Pak-Afghan Relations: Will They Ever Be Peaceful

Pak-Afghan Relations: Will They Ever Be Peaceful

Pak-Afghan Relations
Pak-Afghan Relations

Pakistan and Afghanistan have experienced huge rise and fall in their relations during the last 50 years.

With many issues like Durand Line, terrorism and influence of Pashtuns in the region still pending, Pakistan needs a strategy of restraint to have better relations with Afghanistan.Pakistan and Afghanistan share a very strange relation for the last many years. Both countries have more than often remained at loggerheads due to one issue or another. The biggest bone of contention between them is the existence and recognition of Durand Line, the border between Pakistan and Afghanistan, which was established in 1893. The agreement allowed the free movement of the, especially during season changes.

This gave Afghanistan a chance to refuse to accept Durand Line as a formal border thus making it a sensitive issue. One of the reasons why Afghanistan were not willing to accept Durand Line as an international border was that the dominant Pashtun population living on both sides of the border had a vision of a Greater Pakhtunistan comprising of the Pashtun population living on both sides. Having said that, there were times when both countries had warmth in their relations especially during the cold war, which witnessed huge support lent by Pakistan to Afghanistan in shape of arms, ammunition and man power to fight against the Soviet invasion.

Under the guidance of US, Pakistan assisted Afghanistan in every possible manner and helped them in ousting Soviet forces from Afghanistan. After the cold war, Afghanistan plunged into civil war with Taliban, a group consisting of Pashtun tribesmen who entered Pakistan as refugees during the cold war, studied in different madressahs in Pakistan and then went back to fight Soviets, and Northern Alliance consisting of fighters from other clans. Ultimately, Talibans defeated the Northern Alliance and established their rule in Afghanistan.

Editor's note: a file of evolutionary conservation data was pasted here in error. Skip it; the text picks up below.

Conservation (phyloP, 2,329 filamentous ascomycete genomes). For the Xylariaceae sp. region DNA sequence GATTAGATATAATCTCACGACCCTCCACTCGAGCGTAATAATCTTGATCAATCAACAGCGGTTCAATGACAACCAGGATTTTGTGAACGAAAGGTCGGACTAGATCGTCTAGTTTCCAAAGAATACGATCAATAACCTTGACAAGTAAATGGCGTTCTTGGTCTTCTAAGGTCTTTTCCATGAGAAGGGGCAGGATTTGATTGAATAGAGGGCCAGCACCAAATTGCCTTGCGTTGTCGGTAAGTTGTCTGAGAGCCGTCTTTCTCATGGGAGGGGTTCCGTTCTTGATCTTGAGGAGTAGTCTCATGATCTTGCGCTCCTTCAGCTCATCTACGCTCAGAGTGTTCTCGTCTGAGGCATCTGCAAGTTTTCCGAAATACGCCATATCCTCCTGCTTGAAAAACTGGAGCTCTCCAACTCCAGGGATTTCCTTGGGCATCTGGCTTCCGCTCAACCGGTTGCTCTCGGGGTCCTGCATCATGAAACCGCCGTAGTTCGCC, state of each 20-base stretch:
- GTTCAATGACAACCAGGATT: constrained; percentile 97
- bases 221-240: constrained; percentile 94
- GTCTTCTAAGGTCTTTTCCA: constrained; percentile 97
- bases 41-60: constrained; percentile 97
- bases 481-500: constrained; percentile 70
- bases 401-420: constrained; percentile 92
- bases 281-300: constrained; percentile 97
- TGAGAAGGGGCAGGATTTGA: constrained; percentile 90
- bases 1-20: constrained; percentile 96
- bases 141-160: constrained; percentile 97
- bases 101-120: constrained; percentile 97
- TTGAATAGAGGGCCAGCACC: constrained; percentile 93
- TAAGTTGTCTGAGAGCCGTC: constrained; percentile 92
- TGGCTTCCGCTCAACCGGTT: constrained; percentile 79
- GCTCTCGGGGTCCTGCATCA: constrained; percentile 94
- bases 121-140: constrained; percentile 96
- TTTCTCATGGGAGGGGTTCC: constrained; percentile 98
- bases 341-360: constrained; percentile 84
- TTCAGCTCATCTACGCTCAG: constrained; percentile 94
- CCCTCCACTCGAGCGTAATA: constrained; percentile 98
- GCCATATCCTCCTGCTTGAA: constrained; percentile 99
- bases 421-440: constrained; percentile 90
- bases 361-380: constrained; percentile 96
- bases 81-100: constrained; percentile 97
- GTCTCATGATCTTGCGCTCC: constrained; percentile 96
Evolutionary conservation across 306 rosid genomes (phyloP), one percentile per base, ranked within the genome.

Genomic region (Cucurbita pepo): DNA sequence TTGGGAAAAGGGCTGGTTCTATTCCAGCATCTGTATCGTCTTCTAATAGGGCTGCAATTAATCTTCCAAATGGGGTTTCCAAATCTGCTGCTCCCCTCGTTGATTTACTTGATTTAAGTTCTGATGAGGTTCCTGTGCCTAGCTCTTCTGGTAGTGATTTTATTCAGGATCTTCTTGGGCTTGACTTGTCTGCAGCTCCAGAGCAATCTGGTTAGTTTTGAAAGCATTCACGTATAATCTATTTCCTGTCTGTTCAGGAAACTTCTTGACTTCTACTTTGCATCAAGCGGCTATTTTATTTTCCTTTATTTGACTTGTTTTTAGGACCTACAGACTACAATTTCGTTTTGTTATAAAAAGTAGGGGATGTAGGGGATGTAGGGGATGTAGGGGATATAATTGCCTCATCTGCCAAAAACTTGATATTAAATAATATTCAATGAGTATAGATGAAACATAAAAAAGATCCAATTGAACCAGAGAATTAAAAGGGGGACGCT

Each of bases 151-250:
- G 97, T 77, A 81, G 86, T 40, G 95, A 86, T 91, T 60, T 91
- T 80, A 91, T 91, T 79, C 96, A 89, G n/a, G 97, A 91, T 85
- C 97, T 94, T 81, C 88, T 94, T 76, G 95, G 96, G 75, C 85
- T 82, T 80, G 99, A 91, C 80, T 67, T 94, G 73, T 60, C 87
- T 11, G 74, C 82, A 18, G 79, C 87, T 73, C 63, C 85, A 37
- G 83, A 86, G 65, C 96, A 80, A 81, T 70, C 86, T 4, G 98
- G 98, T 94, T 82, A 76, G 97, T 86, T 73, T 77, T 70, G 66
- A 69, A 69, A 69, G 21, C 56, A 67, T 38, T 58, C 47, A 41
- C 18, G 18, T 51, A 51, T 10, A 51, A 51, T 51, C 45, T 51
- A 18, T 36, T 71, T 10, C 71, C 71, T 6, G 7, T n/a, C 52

As majority of the Talibans had lived or were trained in Pakistan and were mentored by the ISI, strong brotherly relations were soon established between the two countries. However, after the tragic incident of 11th September, 2001, famously known as 9/11, and subsequent US invasion to eliminate Osama Bin Laden, the alleged mastermind of September 11th attacks, relations between Afghanistan and Pakistan turned bitter. From this point onwards, both countries shared series of allegations and counter allegations of cross border terrorism and betrayal in the war against terrorism.

Incidents of terrorism on both sides of the border also played a role in failing any trust building measures that both countries took during this time. Afghanistan has often alleged that Pakistan and its intelligence agencies are supporting the Talibans, who are carrying out attacks on Afghan and NATO forces in Afghanistan. They have always pointed fingers towards ISI for providing safe havens to Haqqani group, who they allege is attacking their interests from Pakistan. American attack and subsequent killing of Osama bin Laden in Abbotabad, Pakistan did not help either as it gave Afghanistan a chance to strengthen their claim.

Pakistan, on the other hand has also claimed that the deadly suicide attacks in the tribal region and recent series of attacks on Pakistani forces deployed in the border area are being carried out with the assistance of Afghan officials. In this regard, Pakistan has also offered many times to seal the border between the two countries enabling both sides to avoid incidents of cross border terrorism, however, strangely enough, Afghanistan has always rejected this offer without giving any solid justification for this.

Another reason for sour relations between Afghanistan and Pakistan is the continuous desire shown by the military establishment of Pakistan to gain control and exercise their influence over Afghanistan. This adventurism from Pakistan’s side has always remained counterproductive and futile. It would be better that instead of trying to keep Afghanistan in our influence, we should concentrate more on the problems on our side and leave Afghanistan on its own. The rhetoric of Brother Muslim Country has grown old now.

It’s high time that we let Afghanistan exist as a sovereign independent state. We should increase our efforts to convince the Afghan government and international forces there to seal the border between the two countries. Afghanistan, on the other hand, has to realize that Pakistan is also suffering from the menace of terrorism and allegations will not help any of them. A better counter terrorism strategy should be made by both countries enabling them to avoid incidents, which ultimately lead to misunderstandings. – Waqas Iqbal

Writer is an entrepreneur & a teacher by profession.